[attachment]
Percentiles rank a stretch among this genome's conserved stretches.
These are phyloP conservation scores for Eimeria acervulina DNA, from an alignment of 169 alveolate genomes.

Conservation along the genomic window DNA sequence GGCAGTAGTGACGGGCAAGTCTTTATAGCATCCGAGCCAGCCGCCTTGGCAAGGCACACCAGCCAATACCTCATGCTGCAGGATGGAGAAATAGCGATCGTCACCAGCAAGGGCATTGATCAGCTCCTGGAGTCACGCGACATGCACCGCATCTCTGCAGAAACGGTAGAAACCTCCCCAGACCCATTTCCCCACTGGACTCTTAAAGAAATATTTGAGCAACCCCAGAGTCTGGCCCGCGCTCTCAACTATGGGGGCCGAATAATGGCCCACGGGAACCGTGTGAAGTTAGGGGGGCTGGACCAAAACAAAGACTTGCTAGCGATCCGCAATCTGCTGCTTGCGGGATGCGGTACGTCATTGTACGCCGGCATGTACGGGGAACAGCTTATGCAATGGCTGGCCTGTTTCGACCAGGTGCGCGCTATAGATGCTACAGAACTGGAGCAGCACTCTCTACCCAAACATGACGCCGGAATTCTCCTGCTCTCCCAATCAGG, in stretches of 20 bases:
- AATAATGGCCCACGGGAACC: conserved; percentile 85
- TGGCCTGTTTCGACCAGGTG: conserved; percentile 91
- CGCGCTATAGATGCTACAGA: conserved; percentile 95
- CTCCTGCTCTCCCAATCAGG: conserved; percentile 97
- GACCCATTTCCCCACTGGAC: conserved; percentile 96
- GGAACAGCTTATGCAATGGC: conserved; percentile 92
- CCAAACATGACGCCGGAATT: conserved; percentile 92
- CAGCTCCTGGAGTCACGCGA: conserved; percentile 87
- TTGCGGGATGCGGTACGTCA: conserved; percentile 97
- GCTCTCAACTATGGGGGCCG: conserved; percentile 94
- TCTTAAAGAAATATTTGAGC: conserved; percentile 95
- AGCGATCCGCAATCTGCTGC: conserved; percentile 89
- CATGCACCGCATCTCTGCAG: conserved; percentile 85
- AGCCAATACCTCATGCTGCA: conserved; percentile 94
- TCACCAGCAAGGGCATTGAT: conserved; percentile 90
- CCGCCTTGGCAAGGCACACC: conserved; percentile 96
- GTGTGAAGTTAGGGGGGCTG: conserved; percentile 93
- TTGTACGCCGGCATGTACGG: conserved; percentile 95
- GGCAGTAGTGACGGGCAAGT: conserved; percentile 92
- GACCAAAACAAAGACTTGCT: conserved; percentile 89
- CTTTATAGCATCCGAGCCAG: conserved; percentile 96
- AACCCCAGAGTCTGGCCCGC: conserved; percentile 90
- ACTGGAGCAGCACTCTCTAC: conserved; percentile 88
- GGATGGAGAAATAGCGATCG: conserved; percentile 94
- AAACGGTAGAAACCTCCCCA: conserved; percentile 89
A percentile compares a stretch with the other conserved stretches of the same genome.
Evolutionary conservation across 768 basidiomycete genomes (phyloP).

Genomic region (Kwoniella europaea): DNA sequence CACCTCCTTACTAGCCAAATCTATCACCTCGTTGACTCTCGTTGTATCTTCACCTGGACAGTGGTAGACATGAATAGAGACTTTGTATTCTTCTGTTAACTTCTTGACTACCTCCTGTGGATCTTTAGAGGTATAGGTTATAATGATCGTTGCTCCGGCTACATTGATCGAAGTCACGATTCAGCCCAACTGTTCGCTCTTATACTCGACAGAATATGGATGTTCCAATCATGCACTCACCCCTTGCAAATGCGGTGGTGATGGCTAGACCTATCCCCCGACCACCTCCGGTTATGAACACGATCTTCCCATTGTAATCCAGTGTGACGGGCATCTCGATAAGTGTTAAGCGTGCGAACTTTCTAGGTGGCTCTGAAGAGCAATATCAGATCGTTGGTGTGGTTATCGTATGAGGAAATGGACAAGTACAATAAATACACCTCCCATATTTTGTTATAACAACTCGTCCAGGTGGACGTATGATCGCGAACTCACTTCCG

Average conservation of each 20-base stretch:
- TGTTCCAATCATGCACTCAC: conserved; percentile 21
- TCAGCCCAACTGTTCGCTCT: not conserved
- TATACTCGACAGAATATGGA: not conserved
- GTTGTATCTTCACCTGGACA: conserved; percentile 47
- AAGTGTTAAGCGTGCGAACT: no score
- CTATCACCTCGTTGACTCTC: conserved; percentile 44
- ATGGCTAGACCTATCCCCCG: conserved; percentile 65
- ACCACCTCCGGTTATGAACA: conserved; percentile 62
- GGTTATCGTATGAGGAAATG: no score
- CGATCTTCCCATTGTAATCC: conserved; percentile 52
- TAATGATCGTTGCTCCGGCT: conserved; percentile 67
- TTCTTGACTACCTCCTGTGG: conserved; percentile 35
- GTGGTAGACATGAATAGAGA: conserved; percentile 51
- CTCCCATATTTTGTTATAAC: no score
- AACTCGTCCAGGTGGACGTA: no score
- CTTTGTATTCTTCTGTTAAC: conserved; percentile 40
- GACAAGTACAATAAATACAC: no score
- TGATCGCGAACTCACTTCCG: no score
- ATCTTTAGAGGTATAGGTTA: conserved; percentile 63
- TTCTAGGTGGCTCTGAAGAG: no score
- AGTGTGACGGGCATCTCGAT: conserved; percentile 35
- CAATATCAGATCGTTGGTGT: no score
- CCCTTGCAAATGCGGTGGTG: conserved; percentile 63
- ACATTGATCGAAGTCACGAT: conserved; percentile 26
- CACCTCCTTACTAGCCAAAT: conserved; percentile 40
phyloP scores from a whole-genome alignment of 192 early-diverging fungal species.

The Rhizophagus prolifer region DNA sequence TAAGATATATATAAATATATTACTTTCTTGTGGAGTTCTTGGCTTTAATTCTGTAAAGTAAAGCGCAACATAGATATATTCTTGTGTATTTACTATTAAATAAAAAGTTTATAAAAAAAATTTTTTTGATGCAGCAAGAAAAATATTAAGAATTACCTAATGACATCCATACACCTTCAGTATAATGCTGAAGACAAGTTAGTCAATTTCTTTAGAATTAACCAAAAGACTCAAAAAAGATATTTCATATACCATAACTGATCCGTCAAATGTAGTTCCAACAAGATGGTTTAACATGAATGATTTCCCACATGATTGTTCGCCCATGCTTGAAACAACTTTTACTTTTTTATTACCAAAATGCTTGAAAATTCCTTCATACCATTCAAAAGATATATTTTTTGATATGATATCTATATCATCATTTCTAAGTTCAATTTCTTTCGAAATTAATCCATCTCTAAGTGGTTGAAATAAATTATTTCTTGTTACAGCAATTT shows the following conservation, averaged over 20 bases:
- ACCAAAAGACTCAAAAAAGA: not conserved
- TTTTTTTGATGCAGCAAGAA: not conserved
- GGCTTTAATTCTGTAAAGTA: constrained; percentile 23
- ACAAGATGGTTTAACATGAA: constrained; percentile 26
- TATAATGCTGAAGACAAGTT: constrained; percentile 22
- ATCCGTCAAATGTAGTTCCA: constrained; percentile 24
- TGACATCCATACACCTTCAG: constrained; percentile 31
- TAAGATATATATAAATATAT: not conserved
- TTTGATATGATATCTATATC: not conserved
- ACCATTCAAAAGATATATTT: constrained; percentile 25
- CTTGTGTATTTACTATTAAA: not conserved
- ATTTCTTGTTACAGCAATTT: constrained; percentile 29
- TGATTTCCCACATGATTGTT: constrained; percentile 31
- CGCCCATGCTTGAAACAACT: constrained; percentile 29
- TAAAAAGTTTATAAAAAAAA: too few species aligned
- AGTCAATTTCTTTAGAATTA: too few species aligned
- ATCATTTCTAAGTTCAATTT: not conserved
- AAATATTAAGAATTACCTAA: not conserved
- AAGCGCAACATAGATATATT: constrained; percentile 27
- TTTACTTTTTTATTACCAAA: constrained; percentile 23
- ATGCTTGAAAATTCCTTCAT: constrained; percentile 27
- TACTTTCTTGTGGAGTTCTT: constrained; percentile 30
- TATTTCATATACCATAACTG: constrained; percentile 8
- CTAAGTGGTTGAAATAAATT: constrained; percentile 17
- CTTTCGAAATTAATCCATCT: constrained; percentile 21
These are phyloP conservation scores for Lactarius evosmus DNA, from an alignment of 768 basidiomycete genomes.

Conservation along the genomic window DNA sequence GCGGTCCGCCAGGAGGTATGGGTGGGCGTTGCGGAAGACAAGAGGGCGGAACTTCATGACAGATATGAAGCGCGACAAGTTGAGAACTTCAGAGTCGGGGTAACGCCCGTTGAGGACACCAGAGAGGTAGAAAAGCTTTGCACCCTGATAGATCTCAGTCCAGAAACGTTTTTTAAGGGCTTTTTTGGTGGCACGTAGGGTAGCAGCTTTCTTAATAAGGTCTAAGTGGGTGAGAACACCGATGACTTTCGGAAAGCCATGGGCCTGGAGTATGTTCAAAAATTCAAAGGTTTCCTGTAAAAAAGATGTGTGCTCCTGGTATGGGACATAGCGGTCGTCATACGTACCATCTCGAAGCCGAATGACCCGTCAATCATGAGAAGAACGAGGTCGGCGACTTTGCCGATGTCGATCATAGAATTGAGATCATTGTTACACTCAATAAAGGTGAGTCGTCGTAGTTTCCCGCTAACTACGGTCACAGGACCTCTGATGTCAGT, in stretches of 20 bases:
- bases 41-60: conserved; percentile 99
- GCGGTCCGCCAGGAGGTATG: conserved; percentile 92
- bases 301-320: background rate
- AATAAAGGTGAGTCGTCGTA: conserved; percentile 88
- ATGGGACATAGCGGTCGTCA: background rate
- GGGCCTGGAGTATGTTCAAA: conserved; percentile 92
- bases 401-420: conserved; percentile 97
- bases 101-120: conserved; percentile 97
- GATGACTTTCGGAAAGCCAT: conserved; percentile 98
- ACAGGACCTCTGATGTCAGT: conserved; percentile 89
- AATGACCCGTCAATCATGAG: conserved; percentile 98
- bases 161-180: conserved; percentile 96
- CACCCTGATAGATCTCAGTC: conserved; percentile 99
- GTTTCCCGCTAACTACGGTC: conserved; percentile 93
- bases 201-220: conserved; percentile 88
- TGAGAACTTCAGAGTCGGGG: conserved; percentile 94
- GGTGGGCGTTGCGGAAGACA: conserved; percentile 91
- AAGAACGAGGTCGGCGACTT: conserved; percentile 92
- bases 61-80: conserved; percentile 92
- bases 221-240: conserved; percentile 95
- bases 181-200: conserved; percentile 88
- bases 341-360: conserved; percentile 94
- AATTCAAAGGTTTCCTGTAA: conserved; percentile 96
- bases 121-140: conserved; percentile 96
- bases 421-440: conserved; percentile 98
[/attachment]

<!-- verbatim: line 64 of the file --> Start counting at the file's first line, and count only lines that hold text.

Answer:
- TATAATGCTGAAGACAAGTT: constrained; percentile 22